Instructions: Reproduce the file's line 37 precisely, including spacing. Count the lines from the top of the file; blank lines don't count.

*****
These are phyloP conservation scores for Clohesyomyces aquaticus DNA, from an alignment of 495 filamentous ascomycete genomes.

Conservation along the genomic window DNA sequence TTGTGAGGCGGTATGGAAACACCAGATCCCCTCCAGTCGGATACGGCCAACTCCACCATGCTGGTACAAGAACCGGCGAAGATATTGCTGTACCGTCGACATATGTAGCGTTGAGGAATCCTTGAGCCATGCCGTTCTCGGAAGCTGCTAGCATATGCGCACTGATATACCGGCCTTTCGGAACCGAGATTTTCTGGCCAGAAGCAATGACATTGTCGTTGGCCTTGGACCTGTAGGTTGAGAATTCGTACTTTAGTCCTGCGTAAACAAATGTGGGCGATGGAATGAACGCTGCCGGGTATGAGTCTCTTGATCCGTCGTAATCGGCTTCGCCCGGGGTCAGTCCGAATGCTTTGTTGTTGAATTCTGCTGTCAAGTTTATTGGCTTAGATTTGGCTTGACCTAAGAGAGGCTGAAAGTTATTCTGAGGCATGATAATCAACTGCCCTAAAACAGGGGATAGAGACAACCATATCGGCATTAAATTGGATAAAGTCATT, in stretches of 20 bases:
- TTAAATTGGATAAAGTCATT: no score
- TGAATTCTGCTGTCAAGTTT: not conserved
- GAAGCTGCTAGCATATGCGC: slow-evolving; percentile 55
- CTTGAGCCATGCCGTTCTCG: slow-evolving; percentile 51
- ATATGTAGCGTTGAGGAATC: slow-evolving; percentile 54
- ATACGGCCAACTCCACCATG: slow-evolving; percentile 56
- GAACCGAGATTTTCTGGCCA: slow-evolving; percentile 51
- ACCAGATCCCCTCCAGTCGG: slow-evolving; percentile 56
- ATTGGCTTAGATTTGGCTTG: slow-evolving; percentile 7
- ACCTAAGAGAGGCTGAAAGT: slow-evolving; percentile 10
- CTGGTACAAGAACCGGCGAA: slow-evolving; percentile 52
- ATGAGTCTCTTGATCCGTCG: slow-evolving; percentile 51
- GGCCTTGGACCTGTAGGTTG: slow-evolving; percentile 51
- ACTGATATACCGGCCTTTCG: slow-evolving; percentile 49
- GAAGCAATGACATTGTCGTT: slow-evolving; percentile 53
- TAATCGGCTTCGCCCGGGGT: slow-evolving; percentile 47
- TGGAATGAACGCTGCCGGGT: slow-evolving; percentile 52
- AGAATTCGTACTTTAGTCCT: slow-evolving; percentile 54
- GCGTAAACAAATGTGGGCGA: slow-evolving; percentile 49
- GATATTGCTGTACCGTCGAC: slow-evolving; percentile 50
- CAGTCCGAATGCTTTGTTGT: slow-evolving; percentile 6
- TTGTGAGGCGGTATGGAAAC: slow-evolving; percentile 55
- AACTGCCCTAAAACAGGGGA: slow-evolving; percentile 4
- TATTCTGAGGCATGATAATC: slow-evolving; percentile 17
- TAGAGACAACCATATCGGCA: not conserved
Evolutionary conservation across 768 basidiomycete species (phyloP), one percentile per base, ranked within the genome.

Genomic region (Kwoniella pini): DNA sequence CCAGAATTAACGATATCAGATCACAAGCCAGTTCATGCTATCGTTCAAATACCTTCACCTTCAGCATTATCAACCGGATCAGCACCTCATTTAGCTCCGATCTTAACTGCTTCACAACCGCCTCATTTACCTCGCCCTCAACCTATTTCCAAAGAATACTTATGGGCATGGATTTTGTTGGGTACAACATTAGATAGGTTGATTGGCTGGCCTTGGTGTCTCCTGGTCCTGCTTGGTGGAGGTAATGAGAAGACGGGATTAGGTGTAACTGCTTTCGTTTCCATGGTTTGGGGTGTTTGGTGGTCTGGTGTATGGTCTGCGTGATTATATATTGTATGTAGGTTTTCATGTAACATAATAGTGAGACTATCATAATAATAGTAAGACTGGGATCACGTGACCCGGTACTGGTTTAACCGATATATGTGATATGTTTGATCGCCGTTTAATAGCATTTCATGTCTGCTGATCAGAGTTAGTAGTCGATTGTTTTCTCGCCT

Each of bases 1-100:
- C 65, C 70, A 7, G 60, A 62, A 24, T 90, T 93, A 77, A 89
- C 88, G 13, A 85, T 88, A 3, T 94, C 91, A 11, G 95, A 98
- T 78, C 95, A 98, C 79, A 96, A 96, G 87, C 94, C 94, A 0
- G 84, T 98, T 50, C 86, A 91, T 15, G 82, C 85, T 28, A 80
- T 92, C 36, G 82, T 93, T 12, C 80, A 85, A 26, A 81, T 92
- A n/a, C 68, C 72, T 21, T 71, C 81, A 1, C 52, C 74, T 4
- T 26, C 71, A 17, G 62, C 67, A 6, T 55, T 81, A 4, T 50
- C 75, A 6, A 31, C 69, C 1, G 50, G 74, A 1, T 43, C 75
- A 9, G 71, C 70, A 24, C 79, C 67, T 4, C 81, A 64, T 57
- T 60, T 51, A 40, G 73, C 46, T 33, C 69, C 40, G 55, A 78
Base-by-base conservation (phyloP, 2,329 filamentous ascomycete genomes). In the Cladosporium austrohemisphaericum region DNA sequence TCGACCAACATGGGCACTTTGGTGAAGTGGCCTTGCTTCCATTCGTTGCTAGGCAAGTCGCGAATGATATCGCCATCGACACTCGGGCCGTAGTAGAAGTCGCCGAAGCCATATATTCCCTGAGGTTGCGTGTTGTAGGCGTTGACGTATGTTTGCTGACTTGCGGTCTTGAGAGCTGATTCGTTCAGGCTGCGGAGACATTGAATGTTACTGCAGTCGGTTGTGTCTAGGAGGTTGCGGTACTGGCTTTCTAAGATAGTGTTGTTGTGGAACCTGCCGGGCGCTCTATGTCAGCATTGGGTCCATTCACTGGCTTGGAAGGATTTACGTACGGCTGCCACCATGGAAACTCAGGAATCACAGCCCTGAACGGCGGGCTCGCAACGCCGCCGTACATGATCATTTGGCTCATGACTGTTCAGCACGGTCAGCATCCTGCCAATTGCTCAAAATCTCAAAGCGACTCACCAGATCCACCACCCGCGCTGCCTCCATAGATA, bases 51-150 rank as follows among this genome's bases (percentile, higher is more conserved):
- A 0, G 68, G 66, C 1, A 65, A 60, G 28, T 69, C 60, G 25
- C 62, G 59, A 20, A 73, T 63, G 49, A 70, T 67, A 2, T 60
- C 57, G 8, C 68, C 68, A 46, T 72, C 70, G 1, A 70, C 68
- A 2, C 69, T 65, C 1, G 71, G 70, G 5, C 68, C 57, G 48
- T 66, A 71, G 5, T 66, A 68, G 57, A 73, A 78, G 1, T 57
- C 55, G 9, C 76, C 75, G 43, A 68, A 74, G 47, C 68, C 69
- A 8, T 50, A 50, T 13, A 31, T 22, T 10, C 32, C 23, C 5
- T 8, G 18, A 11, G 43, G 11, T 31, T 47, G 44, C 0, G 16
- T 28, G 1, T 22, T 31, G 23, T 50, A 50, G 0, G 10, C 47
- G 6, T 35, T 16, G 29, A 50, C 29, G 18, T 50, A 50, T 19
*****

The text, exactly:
- T 26, C 71, A 17, G 62, C 67, A 6, T 55, T 81, A 4, T 50